By Sarah Townsend
President Tim Clark also adds falling oil prices are 'double-edged sword' while regional conflicts threaten to disrupt operations
The strong US dollar is “continuing to erode” Emirates Airline’s profits while regional conflicts threaten to “disrupt” operations, the group’s president has lamented.
Writing exclusively in Arabian Business, Sir Tim Clark gave his predictions for the year ahead.
He said 2015 was a year of considerable growth for the airline and it “would not be slowing down in 2016”.
However, the group continues to grapple with global currency fluctuations, the fall in oil price and political insecurity in the Middle East.
Clark said: “The strength of the US dollar against major global currencies continues to erode our profits, reflecting the sluggish global economic environment, air cargo traffic continues to flatline.”
The stronger US dollar has served to limit the competitiveness of Gulf products and services in the world markets.
In its half-year update in November, Emirates announced revenue was down 2.3 percent to AED 46.1 billion (US$ 12.6 billion) for the first six months of the 2015-16 financial year, from AED47.2 billion (US$ 12.9 billion) during the same period the previous year.
Emirates said at the time that revenues were “negatively impacted by the strong US dollar against major currencies”.
However, profit was up 65 percent to AED 3.7 billion (US$ 1.0 billion) - one of the group’s best half-year profit performances ever, with net profit rising to AED 3.7 billion (US$ 1.0 billion).
Writing in Arabian Business this month, Clark added that the plunge in fuel prices has been a “double-edged sword” – “on the one hand lowering operating costs, but on the other impacting global business confidence and market volatility.
“For many businesses, it is tempting to enjoy the benefits of cheaper fuel and take the foot off efficiency initiatives.
“At Emirates, we continue to invest in new fuel-efficient aircraft and technologies, because we know that is key to long-term sustainable growth.”
He added: “Regional conflicts continue to disrupt our operations.
“We are keeping a close watch on developments, pressing for greater accountability across the industry to share knowledge and intelligence – which underpins our relentless focus on safety.”transport news from the UAE and Gulf countries, follow us on Twitter and Linkedin, like us on Facebook and subscribe to our YouTube page, which is updated daily.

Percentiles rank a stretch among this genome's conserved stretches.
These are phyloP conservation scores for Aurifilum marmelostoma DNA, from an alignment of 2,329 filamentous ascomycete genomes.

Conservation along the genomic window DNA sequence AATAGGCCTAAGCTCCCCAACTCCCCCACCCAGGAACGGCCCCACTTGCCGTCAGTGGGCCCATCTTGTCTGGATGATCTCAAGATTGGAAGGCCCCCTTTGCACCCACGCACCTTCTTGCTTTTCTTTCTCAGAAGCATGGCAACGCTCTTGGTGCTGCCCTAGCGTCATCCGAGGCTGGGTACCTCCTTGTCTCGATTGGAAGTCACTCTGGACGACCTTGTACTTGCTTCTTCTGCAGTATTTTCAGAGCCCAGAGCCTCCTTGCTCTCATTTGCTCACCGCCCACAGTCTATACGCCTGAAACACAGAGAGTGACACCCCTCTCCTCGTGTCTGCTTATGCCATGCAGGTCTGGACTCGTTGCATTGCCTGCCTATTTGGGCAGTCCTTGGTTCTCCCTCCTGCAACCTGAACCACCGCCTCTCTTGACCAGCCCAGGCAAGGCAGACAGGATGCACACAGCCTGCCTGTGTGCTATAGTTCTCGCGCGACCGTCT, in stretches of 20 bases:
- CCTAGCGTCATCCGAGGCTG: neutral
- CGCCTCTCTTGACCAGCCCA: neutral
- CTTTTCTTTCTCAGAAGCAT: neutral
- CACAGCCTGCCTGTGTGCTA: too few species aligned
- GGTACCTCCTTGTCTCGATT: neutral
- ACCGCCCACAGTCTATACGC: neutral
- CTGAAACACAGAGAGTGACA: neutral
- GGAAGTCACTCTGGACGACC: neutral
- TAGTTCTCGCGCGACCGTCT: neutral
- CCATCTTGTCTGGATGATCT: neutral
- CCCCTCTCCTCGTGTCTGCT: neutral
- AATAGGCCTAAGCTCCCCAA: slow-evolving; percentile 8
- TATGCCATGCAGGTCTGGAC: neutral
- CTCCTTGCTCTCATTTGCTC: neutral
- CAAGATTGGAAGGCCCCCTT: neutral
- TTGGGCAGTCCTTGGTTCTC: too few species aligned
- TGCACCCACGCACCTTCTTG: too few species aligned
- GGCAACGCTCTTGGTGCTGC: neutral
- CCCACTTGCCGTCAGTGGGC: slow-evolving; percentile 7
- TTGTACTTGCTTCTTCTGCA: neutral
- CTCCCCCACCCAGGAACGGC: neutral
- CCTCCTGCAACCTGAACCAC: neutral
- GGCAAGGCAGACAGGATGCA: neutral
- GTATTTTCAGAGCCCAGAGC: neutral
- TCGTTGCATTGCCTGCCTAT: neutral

Quick question, why don't airline fares lower when the price of oil lowers?
In a perfect world you can have everything. The key is low fuel prices. In 2009 Emirates wrote down dhs 1.9 bil on losses for hedging fuel. No hedging last year (2015) so a windfall right? Better consider hedging at these levels or in 2017 we'll read in Arabian Business how surging fuel prices hurt earnings. Also there is hedging available in the currency market if this is an issue.
Oil is down by more than 60%
"However, the group continues to grapple with global currency fluctuations, the fall in oil price and political insecurity in the Middle East."
I struggle to understand why the historically low oil price is nothing but good news for a business that surely spend a whole lot of money on fuel!!
Because the spot price is not necessarily the price paid by the airline
Given the volatility of oil they may have entered into some long term purchase agreements (a futures contract) to hedge the cost, and they may find themselves paying more than their competitors who did not hedge
Of course had the price of oil moved on the opposite direction that would have been different and the hedging airline would have a choice of increasing profits or grabbing market share
And yes, airlines can and do actually fight on price, that is why so many people in the world can afford to fly now as opposed to 50 years ago.